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A Slice of Organic Life by Sheherazade Goldsmith  Featuring over 80 self-contained projects, from growing your own organic food, cooking home-grown produce, keeping selected livestock, and leading a more sustainable lifestyle, Slice of Organic Life is the perfect start for someone looking to go "green."

Growing and Propagating Wild Flowers by Harry R. Phillips    Practical, easy-to-follow methods for raising native plants from seeds, cuttings, and divisions.

Root Cellaring Natural Cold Storage of Fruits & Vegetables by Mike and Nancy Bubel  Root cellaring, as many people remember but only a few people still practice, is a way of using the earth's naturally cool, stable temperature to store perishable fruits and vegetables. Root cellaring, as Mike and Nancy Bubel explain here, is a no-cost, simple, low-technology, energy-saving way to keep the harvest fresh all year long.

In Root Cellaring, the Bubels tell how to successfully use this natural storage approach. It's the first book devoted entirely to the subject, and it covers the subject with a thoroughness that makes it the only book you'll ever need on root cellaring.

The Living Landscape by Rick Darke & Doug Tallamy  Many gardeners today want a home landscape that nourishes and fosters wildlife. But they also want beauty, a space for the kids to play, privacy, and maybe even a vegetable patch. Sure, it’s a tall order, but The Living Landscape shows how to do it. By combining the insights of two outstanding authors, it offers a model that anyone can follow. Inspired by its examples, you’ll learn the strategies for making and maintaining a diverse, layered landscape—one that offers beauty on many levels, provides outdoor rooms and turf areas for children and pets, incorporates fragrance and edible plants, and provides cover, shelter, and sustenance for wildlife. Richly illustrated with superb photographs and informed by both a keen eye for design and an understanding of how healthy ecologies work, The Living Landscape will enable you to create a garden that is full of life and that fulfills both human needs and the needs of wildlife communities.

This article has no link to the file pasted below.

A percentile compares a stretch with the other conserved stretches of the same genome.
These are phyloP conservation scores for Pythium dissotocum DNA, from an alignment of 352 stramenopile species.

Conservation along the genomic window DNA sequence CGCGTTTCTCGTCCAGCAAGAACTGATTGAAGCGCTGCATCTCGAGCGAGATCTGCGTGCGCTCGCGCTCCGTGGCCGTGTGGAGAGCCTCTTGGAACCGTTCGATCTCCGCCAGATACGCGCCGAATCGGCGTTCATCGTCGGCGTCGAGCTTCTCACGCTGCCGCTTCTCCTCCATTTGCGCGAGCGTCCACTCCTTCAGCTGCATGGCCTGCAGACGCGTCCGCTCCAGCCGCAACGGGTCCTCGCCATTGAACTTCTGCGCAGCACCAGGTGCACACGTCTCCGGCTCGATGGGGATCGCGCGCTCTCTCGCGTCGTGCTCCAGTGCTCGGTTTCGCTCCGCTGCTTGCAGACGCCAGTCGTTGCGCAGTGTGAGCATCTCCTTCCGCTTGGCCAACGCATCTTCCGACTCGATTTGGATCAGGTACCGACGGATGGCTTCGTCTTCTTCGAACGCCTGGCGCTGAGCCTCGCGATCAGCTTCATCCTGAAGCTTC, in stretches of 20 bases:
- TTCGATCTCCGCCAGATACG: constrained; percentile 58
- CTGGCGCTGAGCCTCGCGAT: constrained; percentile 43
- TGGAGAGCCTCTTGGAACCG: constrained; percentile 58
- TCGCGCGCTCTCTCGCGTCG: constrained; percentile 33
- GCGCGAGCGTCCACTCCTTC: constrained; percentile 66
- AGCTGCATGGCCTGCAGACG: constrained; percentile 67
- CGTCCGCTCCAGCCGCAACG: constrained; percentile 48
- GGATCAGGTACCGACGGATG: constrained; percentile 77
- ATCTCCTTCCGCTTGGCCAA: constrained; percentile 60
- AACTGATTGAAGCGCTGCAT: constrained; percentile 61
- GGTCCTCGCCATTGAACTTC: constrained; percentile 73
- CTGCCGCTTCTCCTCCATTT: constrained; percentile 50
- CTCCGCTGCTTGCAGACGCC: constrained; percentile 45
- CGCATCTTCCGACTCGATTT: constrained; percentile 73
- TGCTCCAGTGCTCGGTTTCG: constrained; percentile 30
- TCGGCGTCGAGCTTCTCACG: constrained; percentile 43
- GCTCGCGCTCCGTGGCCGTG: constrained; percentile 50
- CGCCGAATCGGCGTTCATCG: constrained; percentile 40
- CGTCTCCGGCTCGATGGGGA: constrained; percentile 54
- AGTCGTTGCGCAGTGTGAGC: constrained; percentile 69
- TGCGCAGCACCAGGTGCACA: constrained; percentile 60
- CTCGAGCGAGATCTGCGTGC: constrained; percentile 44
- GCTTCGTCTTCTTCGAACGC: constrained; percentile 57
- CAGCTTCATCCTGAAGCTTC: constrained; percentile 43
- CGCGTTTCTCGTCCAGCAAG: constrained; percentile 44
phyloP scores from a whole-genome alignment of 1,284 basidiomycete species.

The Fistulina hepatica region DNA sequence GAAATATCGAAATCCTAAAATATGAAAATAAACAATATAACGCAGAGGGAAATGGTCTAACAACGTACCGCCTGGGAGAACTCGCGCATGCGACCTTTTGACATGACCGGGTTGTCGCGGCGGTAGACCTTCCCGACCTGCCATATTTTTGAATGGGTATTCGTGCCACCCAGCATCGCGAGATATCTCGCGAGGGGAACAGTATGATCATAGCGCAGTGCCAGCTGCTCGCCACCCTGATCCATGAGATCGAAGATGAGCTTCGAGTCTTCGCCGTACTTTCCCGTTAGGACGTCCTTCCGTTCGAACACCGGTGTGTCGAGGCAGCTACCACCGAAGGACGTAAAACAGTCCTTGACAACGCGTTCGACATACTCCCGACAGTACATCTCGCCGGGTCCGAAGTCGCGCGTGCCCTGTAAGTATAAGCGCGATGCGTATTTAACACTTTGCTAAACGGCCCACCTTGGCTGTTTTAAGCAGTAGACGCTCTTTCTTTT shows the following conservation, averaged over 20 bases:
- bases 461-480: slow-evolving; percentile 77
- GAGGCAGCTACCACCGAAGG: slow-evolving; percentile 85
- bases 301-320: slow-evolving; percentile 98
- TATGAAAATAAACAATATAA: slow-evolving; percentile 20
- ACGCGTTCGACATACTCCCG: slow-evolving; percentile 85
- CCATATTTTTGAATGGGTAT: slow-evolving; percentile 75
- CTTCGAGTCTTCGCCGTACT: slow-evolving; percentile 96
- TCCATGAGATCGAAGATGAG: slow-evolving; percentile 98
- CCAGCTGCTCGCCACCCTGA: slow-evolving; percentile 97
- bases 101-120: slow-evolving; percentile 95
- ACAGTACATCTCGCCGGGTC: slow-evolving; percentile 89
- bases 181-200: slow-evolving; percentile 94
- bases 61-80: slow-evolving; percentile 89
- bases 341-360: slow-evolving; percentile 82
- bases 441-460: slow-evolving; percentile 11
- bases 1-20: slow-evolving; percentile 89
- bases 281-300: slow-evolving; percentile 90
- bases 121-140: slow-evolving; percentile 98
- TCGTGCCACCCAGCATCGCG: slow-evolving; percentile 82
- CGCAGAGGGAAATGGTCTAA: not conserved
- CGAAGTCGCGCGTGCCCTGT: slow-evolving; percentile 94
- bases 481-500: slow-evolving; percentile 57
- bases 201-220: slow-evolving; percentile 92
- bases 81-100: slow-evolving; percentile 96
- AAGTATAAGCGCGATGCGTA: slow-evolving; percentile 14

The Natural Habitat Garden by Ken Druse  Shows American gardeners how to create beautiful native-plant gardens.  Through 500 color photographs of 35 gardens across the country, Ken Druse introduces nature's original communities--grasslands, drylands, wetlands, and woodlands.  Listings of plant sources, places to visit, and societies and organizations have been updated for this edition.